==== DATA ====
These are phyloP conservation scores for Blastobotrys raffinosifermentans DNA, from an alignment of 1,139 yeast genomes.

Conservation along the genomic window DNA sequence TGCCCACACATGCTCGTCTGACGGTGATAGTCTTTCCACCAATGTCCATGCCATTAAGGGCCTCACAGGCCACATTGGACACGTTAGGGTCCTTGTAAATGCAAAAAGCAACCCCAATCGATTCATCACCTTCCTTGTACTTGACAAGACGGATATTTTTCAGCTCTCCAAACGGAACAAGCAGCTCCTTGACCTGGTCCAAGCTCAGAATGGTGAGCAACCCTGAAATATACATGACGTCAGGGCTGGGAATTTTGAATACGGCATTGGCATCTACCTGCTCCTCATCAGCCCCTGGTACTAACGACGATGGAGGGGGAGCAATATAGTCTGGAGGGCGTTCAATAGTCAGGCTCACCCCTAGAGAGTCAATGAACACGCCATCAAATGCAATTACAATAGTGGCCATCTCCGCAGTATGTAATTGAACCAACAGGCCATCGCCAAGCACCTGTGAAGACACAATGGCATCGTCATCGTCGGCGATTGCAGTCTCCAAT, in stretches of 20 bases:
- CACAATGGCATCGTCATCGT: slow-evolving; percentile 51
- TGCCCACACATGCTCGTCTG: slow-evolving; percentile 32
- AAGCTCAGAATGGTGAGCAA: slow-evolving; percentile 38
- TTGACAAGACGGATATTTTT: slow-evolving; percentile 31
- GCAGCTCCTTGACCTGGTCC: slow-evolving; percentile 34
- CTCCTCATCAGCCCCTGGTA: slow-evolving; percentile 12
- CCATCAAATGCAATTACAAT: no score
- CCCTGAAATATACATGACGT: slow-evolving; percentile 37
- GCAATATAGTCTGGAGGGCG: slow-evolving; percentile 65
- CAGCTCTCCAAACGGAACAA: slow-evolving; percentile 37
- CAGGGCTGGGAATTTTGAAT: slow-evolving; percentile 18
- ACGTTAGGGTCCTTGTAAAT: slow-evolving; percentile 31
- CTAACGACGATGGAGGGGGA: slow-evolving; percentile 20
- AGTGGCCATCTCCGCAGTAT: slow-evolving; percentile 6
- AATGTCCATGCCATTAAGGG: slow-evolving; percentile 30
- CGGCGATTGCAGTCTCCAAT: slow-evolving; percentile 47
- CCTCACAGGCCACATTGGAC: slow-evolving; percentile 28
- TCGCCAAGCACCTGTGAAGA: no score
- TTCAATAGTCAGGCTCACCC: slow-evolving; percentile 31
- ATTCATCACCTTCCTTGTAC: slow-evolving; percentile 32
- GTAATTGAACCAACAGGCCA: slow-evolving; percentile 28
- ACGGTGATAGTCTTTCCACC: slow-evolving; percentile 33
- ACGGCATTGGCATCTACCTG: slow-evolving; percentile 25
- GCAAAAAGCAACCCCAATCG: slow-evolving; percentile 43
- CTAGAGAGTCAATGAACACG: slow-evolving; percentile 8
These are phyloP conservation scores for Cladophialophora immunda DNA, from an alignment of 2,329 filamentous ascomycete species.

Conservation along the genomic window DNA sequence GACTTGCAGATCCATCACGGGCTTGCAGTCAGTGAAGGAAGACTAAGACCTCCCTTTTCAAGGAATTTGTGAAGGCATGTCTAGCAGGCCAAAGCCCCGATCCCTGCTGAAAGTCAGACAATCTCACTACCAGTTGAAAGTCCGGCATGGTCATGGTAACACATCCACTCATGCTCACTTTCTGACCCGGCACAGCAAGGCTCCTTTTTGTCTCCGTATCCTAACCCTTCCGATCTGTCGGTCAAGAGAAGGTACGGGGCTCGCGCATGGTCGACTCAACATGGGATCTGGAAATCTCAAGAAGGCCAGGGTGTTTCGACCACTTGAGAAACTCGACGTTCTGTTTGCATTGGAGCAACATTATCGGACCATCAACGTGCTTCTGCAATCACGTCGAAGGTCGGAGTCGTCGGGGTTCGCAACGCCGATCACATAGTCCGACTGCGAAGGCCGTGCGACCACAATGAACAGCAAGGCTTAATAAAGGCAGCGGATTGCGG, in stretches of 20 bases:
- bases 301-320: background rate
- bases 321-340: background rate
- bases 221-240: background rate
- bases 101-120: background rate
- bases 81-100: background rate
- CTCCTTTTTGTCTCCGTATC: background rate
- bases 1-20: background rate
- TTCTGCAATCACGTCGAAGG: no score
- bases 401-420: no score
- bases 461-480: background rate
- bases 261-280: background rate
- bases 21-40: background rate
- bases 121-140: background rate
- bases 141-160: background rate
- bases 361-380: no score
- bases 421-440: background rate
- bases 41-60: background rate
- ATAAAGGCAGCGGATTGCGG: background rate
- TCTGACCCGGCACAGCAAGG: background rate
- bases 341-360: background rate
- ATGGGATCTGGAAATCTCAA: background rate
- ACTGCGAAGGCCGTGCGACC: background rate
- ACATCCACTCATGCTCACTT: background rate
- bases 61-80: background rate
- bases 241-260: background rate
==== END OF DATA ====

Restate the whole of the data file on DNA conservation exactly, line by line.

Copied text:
These are phyloP conservation scores for Blastobotrys raffinosifermentans DNA, from an alignment of 1,139 yeast genomes.

Conservation along the genomic window DNA sequence TGCCCACACATGCTCGTCTGACGGTGATAGTCTTTCCACCAATGTCCATGCCATTAAGGGCCTCACAGGCCACATTGGACACGTTAGGGTCCTTGTAAATGCAAAAAGCAACCCCAATCGATTCATCACCTTCCTTGTACTTGACAAGACGGATATTTTTCAGCTCTCCAAACGGAACAAGCAGCTCCTTGACCTGGTCCAAGCTCAGAATGGTGAGCAACCCTGAAATATACATGACGTCAGGGCTGGGAATTTTGAATACGGCATTGGCATCTACCTGCTCCTCATCAGCCCCTGGTACTAACGACGATGGAGGGGGAGCAATATAGTCTGGAGGGCGTTCAATAGTCAGGCTCACCCCTAGAGAGTCAATGAACACGCCATCAAATGCAATTACAATAGTGGCCATCTCCGCAGTATGTAATTGAACCAACAGGCCATCGCCAAGCACCTGTGAAGACACAATGGCATCGTCATCGTCGGCGATTGCAGTCTCCAAT, in stretches of 20 bases:
- CACAATGGCATCGTCATCGT: slow-evolving; percentile 51
- TGCCCACACATGCTCGTCTG: slow-evolving; percentile 32
- AAGCTCAGAATGGTGAGCAA: slow-evolving; percentile 38
- TTGACAAGACGGATATTTTT: slow-evolving; percentile 31
- GCAGCTCCTTGACCTGGTCC: slow-evolving; percentile 34
- CTCCTCATCAGCCCCTGGTA: slow-evolving; percentile 12
- CCATCAAATGCAATTACAAT: no score
- CCCTGAAATATACATGACGT: slow-evolving; percentile 37
- GCAATATAGTCTGGAGGGCG: slow-evolving; percentile 65
- CAGCTCTCCAAACGGAACAA: slow-evolving; percentile 37
- CAGGGCTGGGAATTTTGAAT: slow-evolving; percentile 18
- ACGTTAGGGTCCTTGTAAAT: slow-evolving; percentile 31
- CTAACGACGATGGAGGGGGA: slow-evolving; percentile 20
- AGTGGCCATCTCCGCAGTAT: slow-evolving; percentile 6
- AATGTCCATGCCATTAAGGG: slow-evolving; percentile 30
- CGGCGATTGCAGTCTCCAAT: slow-evolving; percentile 47
- CCTCACAGGCCACATTGGAC: slow-evolving; percentile 28
- TCGCCAAGCACCTGTGAAGA: no score
- TTCAATAGTCAGGCTCACCC: slow-evolving; percentile 31
- ATTCATCACCTTCCTTGTAC: slow-evolving; percentile 32
- GTAATTGAACCAACAGGCCA: slow-evolving; percentile 28
- ACGGTGATAGTCTTTCCACC: slow-evolving; percentile 33
- ACGGCATTGGCATCTACCTG: slow-evolving; percentile 25
- GCAAAAAGCAACCCCAATCG: slow-evolving; percentile 43
- CTAGAGAGTCAATGAACACG: slow-evolving; percentile 8
These are phyloP conservation scores for Cladophialophora immunda DNA, from an alignment of 2,329 filamentous ascomycete species.

Conservation along the genomic window DNA sequence GACTTGCAGATCCATCACGGGCTTGCAGTCAGTGAAGGAAGACTAAGACCTCCCTTTTCAAGGAATTTGTGAAGGCATGTCTAGCAGGCCAAAGCCCCGATCCCTGCTGAAAGTCAGACAATCTCACTACCAGTTGAAAGTCCGGCATGGTCATGGTAACACATCCACTCATGCTCACTTTCTGACCCGGCACAGCAAGGCTCCTTTTTGTCTCCGTATCCTAACCCTTCCGATCTGTCGGTCAAGAGAAGGTACGGGGCTCGCGCATGGTCGACTCAACATGGGATCTGGAAATCTCAAGAAGGCCAGGGTGTTTCGACCACTTGAGAAACTCGACGTTCTGTTTGCATTGGAGCAACATTATCGGACCATCAACGTGCTTCTGCAATCACGTCGAAGGTCGGAGTCGTCGGGGTTCGCAACGCCGATCACATAGTCCGACTGCGAAGGCCGTGCGACCACAATGAACAGCAAGGCTTAATAAAGGCAGCGGATTGCGG, in stretches of 20 bases:
- bases 301-320: background rate
- bases 321-340: background rate
- bases 221-240: background rate
- bases 101-120: background rate
- bases 81-100: background rate
- CTCCTTTTTGTCTCCGTATC: background rate
- bases 1-20: background rate
- TTCTGCAATCACGTCGAAGG: no score
- bases 401-420: no score
- bases 461-480: background rate
- bases 261-280: background rate
- bases 21-40: background rate
- bases 121-140: background rate
- bases 141-160: background rate
- bases 361-380: no score
- bases 421-440: background rate
- bases 41-60: background rate
- ATAAAGGCAGCGGATTGCGG: background rate
- TCTGACCCGGCACAGCAAGG: background rate
- bases 341-360: background rate
- ATGGGATCTGGAAATCTCAA: background rate
- ACTGCGAAGGCCGTGCGACC: background rate
- ACATCCACTCATGCTCACTT: background rate
- bases 61-80: background rate
- bases 241-260: background rate